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Brain Res Mol Brain Res. 2003 Oct 21;118(1-2):82-90.

Sexually dimorphic gene expression in mouse brain precedes gonadal differentiation.

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  • 1Department of Human Genetics, University of California, Los Angeles, CA 90095, USA.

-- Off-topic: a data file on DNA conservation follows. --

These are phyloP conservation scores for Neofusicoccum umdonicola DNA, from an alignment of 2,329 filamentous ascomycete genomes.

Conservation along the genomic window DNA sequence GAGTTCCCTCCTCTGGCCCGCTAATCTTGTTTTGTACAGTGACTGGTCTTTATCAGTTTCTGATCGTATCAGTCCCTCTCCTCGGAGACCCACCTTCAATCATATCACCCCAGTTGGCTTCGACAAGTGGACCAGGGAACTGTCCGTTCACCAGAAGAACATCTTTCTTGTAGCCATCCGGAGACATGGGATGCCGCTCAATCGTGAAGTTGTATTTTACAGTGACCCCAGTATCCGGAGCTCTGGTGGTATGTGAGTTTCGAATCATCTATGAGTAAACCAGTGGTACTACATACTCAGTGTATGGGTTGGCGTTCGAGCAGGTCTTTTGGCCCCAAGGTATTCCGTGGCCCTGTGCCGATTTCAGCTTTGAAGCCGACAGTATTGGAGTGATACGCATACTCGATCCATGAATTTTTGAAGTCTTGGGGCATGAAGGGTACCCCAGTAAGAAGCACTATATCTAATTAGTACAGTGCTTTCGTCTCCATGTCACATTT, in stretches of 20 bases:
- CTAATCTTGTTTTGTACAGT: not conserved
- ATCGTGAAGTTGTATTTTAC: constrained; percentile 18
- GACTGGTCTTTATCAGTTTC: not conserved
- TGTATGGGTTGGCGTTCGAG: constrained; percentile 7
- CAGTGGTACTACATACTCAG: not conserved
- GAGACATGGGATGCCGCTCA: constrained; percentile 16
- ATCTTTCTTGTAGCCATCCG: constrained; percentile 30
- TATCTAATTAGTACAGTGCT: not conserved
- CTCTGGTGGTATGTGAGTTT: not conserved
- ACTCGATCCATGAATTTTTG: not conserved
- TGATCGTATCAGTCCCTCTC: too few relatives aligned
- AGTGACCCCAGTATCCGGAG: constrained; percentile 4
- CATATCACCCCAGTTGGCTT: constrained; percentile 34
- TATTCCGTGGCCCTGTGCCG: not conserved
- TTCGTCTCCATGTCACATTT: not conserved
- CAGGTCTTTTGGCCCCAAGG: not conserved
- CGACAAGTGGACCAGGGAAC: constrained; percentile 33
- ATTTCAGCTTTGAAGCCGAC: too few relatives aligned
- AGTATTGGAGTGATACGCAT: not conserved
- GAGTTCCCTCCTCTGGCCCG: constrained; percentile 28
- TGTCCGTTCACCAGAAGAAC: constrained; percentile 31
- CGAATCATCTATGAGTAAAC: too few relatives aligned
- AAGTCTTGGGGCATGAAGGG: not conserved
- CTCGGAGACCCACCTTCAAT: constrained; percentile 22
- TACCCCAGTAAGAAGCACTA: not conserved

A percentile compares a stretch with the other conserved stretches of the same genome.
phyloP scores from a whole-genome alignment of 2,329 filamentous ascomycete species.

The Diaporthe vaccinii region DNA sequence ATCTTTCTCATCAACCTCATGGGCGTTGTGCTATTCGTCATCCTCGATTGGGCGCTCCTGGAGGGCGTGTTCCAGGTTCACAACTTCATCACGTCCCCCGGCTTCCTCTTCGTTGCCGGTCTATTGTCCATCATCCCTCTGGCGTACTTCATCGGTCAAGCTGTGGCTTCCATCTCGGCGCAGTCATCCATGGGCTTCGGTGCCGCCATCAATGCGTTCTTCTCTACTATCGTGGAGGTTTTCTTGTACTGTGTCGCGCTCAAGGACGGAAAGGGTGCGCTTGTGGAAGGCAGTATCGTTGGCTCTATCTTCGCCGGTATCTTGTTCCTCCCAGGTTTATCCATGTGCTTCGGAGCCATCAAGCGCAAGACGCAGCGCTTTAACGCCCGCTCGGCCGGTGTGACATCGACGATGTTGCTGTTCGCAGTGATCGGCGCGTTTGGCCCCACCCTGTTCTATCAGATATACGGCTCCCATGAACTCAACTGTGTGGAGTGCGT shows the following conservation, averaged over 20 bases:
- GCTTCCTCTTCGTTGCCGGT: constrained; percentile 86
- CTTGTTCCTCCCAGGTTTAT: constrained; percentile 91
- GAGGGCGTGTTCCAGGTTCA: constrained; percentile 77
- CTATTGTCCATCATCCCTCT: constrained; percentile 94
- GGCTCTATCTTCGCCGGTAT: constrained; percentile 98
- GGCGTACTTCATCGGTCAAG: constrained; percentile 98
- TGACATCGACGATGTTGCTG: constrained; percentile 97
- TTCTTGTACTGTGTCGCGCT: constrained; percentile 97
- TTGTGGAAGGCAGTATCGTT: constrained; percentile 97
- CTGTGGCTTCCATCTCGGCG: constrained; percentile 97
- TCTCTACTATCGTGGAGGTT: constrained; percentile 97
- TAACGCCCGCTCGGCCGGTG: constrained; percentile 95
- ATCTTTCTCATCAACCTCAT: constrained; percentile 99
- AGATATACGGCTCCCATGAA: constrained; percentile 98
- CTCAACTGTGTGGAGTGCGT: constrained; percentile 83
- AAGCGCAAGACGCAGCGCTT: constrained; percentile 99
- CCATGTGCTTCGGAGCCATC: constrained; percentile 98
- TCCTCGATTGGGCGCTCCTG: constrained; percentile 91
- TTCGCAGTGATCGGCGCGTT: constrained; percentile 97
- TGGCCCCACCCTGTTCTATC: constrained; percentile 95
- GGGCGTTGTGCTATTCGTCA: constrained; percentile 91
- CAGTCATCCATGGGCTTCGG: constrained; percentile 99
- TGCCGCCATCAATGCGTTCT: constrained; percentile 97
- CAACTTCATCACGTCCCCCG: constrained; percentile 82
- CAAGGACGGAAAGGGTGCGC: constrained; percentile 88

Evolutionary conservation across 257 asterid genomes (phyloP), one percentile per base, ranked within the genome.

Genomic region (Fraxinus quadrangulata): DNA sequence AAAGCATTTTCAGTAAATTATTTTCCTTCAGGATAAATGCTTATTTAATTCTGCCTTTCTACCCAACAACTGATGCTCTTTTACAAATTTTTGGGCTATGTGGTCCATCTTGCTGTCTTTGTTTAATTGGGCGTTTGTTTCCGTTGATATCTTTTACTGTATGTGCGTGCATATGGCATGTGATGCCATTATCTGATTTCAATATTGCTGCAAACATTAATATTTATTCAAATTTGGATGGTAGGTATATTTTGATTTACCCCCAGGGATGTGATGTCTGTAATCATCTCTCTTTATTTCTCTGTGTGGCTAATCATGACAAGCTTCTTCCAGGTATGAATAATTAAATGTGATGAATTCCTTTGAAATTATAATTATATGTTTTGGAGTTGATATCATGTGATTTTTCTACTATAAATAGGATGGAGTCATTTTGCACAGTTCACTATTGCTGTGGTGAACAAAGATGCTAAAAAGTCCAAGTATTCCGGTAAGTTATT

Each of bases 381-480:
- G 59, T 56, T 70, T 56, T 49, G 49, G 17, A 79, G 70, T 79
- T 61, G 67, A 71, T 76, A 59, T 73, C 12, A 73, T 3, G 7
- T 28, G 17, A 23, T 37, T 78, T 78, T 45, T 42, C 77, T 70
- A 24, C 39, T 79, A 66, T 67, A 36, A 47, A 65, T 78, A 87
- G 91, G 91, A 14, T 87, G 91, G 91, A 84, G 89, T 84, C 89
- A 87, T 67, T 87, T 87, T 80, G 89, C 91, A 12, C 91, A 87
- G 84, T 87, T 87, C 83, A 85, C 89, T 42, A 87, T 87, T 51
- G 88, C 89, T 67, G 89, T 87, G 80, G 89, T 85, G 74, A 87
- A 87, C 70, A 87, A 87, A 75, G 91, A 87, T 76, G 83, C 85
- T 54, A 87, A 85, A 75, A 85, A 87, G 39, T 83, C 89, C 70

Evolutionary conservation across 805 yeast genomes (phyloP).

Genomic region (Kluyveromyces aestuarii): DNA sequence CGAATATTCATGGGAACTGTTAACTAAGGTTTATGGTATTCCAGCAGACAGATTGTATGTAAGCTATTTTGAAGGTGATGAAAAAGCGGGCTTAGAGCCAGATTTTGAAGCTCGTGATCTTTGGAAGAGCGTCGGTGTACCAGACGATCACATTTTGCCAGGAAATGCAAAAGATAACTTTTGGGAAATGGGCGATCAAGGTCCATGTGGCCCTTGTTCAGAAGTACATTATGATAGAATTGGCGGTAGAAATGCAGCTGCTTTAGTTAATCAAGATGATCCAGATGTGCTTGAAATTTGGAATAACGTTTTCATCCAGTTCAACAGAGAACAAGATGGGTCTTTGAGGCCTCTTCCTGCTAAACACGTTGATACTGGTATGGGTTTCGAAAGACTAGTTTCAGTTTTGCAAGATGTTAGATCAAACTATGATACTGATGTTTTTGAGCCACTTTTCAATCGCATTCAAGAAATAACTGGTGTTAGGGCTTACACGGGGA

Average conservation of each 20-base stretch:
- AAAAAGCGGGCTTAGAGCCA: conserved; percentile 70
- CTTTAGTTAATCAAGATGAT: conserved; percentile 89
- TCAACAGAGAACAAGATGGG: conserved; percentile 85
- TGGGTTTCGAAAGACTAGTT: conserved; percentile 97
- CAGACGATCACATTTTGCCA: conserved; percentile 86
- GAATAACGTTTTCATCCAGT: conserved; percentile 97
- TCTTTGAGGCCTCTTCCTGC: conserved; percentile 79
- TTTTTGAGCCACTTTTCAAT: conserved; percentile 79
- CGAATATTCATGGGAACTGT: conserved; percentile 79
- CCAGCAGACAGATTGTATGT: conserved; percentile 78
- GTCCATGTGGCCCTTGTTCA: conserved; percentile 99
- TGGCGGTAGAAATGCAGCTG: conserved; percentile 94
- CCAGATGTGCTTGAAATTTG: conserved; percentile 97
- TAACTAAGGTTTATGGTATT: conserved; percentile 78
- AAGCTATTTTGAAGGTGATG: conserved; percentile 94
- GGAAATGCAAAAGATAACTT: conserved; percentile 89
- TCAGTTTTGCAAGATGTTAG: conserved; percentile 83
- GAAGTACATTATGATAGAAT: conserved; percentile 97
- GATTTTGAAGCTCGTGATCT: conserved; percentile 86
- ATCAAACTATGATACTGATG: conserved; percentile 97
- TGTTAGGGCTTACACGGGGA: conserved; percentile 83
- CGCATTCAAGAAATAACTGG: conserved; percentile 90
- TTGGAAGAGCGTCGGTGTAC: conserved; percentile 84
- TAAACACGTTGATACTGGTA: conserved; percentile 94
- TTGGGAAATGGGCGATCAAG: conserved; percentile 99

The classic view of brain sexual differentiation and behavior is that gonadal steroid hormones act directly to promote sex differences in neural and behavioral development. In particular, the actions of testosterone and its metabolites induce a masculine pattern of brain development, while inhibiting feminine neural and behavioral patterns of differentiation. However, recent evidence indicates that gonadal hormones may not solely be responsible for sex differences in brain development and behavior between males and females. Here we examine an alternative hypothesis that genes, by directly inducing sexually dimorphic patterns of neural development, can influence the sexual differences between male and female brains. Using microarrays and RT-PCR, we have detected over 50 candidate genes for differential sex expression, and confirmed at least seven murine genes which show differential expression between the developing brains of male and female mice at stage 10.5 days post coitum (dpc), before any gonadal hormone influence. The identification of genes differentially expressed between male and female brains prior to gonadal formation suggests that genetic factors may have roles in influencing brain sexual differentiation.

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